There are lots of examples of this in different fields. In TV, All in the Family created a lot of white space. Just a whole different look and feel and attitude at the time. In cars, the Prius I just bought was good and different and people looked at it and said, “Well, that’s a really weird looking car.” But I guess, you know, it might be okay, since you get 50 miles to the gallon.
Or the Aeron chair, which everyone thought was really bizarre when it came out, yet at one point 30 percent of its manufacturer’s revenue came from that single product.
So all these kinds of products started out baffling people and getting very strange feedback, but they also were perceived as having some value. And so that creates a kind of recognizable pattern that you look for when you’re trying to find that white space.
When you expose people to a prototype of your product, what you’re looking for is a response like: “That’s weird or different. Hmm, I don’t know if I agree with that. I don’t know if I would buy that, but I certainly see the value in it.”
When you get those two things together – different and good – that’s when you start to think you may have a home run, and then you need to figure out how to de-risk it. And one way is to start small. Invest in little tests so you’re not fooling yourself into thinking it’s a winner when it’s really a loser.
In radio we’re dealing with multimillion dollar stations and obligations to owners and Wall Street and so on, and when you flip a format, you’re making a wholesale switch where the risk is huge. But could we perhaps conduct these experiments online?
Yes, maybe try it online. Maybe start a brand, a separate brand, that won’t affect your main brand if it fails. And if it looks like a success, then switch over. Often what happens is the big successes won’t come from these large brands and large companies. They’ll come from the small ones who have nothing to lose and will do anything to leap ahead of you. So the market is always moving faster than any one company. That’s the danger.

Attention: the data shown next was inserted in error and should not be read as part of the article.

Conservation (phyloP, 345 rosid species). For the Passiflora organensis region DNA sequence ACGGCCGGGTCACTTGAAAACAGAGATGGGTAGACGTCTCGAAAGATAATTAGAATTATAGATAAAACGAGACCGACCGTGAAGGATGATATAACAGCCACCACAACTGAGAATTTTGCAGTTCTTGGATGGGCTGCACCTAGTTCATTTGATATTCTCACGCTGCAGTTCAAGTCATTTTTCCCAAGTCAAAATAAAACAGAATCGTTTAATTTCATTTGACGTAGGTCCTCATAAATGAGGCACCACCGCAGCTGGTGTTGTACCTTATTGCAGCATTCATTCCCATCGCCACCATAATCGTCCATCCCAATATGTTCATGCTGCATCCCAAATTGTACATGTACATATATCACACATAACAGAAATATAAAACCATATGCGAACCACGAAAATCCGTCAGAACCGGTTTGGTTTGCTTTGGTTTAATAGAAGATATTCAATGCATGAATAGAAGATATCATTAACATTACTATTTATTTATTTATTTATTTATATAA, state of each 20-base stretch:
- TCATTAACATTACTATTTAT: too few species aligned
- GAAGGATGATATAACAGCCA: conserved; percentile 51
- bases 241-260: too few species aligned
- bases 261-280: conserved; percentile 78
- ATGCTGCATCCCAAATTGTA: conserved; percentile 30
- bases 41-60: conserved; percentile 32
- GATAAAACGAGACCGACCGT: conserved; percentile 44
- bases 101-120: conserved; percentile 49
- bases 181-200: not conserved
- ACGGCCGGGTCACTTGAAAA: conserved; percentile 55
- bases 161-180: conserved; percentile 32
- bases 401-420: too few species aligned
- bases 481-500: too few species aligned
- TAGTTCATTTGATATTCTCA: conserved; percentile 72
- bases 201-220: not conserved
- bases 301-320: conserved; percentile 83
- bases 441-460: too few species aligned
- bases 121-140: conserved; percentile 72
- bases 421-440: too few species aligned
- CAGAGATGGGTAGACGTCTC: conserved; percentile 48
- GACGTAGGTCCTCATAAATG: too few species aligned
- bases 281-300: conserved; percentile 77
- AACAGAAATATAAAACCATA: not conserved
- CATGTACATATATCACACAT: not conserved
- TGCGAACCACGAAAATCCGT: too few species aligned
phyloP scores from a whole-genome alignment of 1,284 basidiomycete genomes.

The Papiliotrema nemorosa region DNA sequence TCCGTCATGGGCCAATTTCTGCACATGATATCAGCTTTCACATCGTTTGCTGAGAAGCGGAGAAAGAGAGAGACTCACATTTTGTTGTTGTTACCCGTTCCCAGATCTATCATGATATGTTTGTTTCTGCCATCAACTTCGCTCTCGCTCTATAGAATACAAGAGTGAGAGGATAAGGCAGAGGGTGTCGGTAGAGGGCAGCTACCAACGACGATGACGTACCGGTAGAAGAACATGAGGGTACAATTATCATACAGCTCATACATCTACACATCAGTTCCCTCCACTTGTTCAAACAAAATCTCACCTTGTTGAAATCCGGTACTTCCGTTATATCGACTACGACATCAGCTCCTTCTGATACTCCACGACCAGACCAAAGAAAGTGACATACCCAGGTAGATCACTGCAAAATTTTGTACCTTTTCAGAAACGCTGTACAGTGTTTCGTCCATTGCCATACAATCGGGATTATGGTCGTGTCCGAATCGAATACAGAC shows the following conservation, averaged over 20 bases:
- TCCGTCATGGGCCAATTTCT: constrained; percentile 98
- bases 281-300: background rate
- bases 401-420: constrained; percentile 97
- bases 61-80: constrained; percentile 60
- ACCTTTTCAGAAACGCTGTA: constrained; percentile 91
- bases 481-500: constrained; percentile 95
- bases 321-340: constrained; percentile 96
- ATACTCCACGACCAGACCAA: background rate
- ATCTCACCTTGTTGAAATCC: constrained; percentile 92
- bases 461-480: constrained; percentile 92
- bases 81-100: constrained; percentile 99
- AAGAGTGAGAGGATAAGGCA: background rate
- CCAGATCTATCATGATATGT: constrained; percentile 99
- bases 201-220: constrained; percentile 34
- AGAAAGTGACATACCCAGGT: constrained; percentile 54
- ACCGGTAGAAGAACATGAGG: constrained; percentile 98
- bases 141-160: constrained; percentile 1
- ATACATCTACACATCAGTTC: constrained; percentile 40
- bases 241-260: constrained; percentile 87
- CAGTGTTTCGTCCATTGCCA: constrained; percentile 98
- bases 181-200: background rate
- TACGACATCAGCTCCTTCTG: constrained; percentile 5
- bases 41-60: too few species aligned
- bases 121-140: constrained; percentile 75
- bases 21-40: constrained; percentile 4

What’s really risky to stay the same. So you need to keep up with the speed of the market, and to do that you must think out of the box, try little experiments on the side, perhaps. You don’t have to spend a lot of money, but you need to prototype your ideas, build up a small audience to the point where you see it could grow. If it looks like you’re going to ride a trend, so much the better.
And then you flip the switch. For long-running and established radio brands, how do you strike that critical balance between novelty and consistency? Especially when a station is doing well today by not changing?
One thing I’ve observed is that long-running brands tend to do best right before they go under. Companies sometimes get so good at what they’re good that, they forget why they got in business in the first place, which was to innovate.
And so they get this sort of cultural lock-in where they just can’t change because those processes are just so ingrained, and there’s nobody in the company who really wants to change, so they don’t. And eventually they just go through that sunset effect – out they go and something fresh takes over.
You need to look for ways to stay young so you don’t face that sunset prematurely. Don’t be rigid.